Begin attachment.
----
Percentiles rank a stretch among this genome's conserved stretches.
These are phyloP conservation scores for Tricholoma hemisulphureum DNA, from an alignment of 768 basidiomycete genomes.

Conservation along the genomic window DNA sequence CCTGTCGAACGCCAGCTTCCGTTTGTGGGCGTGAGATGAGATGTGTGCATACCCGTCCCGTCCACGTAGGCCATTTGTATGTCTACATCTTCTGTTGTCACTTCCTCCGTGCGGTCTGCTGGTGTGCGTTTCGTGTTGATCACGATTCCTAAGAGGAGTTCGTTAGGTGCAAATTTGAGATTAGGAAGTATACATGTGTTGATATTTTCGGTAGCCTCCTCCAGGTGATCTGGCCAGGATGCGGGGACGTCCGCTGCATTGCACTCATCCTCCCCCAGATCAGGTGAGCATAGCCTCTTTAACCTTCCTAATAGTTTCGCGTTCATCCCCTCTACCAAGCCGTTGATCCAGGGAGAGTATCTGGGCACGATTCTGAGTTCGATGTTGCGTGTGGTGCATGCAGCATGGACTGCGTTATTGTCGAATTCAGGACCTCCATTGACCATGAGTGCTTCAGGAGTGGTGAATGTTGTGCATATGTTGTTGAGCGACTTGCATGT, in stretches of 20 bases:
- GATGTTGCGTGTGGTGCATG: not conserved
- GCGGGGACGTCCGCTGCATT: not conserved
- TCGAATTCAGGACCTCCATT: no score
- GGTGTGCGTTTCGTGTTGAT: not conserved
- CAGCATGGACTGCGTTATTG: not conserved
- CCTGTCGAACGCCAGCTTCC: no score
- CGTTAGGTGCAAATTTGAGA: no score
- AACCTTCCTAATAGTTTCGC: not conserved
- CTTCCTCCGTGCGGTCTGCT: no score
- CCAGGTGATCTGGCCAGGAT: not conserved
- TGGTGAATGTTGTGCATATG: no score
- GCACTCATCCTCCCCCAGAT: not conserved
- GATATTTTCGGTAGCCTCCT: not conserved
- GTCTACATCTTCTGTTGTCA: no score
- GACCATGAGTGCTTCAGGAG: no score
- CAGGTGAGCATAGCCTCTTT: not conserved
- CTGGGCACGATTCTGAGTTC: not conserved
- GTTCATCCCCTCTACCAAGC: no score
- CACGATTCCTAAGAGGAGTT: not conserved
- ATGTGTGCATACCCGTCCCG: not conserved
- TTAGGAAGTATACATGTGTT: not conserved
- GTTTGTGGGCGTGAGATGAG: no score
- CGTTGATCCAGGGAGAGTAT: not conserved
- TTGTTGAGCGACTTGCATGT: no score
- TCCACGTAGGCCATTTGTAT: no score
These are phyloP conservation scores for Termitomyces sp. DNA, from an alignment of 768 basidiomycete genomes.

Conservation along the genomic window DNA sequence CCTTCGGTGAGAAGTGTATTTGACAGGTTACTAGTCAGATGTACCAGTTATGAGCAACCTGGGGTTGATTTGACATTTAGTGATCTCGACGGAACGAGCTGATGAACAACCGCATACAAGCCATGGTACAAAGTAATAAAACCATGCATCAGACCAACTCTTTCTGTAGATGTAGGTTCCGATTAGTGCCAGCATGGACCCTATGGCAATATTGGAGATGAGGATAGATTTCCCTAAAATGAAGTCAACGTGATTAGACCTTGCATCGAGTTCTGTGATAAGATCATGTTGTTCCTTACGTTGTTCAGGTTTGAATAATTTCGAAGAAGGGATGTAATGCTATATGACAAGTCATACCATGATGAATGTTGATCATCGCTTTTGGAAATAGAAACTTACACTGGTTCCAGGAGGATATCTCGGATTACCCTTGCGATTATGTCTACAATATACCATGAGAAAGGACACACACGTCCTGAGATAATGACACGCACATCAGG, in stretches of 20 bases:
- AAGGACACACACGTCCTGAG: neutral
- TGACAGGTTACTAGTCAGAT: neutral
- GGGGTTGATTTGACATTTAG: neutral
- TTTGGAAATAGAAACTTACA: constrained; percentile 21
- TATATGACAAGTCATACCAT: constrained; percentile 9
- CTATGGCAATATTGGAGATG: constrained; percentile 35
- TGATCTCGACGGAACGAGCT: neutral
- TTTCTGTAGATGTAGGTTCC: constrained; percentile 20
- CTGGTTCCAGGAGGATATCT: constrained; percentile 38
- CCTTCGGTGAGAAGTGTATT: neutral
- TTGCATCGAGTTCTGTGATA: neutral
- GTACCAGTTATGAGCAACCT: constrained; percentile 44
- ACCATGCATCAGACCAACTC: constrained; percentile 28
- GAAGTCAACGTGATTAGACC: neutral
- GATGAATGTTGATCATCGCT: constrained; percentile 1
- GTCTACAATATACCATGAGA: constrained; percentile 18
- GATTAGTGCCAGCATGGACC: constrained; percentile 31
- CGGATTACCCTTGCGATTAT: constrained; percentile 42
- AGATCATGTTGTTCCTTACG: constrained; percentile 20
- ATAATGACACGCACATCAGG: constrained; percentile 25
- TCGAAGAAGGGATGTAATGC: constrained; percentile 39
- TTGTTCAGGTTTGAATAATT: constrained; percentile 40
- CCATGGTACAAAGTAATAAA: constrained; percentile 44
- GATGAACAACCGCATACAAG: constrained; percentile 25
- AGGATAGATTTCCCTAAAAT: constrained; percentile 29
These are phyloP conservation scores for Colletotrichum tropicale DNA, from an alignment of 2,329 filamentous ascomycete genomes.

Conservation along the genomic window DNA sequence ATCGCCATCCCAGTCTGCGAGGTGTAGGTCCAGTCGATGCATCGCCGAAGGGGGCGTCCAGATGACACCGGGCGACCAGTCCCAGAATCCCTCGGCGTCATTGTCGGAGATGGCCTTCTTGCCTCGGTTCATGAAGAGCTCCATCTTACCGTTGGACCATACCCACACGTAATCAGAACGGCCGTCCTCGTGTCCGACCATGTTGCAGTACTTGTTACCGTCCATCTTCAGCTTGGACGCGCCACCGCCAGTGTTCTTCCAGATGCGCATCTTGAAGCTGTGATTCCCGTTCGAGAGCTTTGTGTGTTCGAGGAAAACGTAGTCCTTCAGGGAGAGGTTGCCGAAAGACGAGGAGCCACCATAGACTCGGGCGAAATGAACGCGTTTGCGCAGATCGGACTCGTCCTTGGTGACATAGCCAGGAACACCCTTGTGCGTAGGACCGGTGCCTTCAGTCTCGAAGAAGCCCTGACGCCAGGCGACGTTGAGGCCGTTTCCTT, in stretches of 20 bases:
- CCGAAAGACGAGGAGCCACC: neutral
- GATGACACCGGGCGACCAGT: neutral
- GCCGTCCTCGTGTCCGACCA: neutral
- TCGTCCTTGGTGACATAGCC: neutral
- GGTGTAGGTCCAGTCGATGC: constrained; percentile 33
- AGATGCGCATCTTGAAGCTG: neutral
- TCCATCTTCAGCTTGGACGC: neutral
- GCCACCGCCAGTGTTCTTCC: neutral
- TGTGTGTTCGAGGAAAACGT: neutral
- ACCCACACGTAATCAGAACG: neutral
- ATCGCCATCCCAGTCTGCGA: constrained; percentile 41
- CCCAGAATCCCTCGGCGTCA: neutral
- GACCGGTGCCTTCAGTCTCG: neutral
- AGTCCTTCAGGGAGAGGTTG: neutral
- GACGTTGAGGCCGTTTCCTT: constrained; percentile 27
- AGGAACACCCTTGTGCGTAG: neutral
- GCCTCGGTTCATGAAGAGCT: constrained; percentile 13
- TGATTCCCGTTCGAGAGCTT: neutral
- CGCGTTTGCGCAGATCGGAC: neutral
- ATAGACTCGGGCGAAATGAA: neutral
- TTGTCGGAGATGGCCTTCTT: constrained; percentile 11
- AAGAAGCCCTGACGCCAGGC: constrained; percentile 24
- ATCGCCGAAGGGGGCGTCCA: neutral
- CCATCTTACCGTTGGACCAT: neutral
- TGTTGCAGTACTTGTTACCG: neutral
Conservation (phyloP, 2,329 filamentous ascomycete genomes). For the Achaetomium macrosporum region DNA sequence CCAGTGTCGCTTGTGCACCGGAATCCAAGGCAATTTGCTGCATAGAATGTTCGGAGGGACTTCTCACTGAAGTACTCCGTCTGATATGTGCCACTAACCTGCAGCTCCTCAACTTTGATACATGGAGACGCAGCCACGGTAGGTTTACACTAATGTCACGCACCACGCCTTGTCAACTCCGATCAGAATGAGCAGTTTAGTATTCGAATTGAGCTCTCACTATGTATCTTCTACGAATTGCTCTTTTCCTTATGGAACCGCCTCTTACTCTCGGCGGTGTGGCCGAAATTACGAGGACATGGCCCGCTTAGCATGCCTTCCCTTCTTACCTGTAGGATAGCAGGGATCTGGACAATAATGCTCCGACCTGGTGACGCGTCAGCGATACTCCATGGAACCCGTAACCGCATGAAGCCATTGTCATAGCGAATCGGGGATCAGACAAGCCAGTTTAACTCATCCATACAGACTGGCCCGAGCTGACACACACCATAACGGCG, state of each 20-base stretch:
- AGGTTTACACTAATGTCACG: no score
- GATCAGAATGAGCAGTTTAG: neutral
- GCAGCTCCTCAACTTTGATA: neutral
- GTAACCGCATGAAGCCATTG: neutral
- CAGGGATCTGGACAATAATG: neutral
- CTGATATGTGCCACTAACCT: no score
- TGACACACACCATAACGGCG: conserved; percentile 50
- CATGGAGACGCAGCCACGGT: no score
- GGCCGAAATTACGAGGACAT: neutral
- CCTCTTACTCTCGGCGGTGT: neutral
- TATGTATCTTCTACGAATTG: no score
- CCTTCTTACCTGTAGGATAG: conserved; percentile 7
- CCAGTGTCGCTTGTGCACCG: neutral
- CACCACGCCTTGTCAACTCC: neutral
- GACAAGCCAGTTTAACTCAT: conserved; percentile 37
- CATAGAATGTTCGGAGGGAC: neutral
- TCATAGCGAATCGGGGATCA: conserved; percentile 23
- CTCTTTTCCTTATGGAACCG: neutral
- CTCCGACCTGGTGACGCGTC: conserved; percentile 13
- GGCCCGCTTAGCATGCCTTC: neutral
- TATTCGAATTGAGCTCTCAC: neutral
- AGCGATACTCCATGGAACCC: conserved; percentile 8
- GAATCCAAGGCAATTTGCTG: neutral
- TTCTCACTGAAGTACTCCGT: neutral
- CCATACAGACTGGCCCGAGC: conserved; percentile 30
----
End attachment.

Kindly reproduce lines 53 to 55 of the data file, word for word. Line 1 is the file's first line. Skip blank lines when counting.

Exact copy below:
- CCATGGTACAAAGTAATAAA: constrained; percentile 44
- GATGAACAACCGCATACAAG: constrained; percentile 25
- AGGATAGATTTCCCTAAAAT: constrained; percentile 29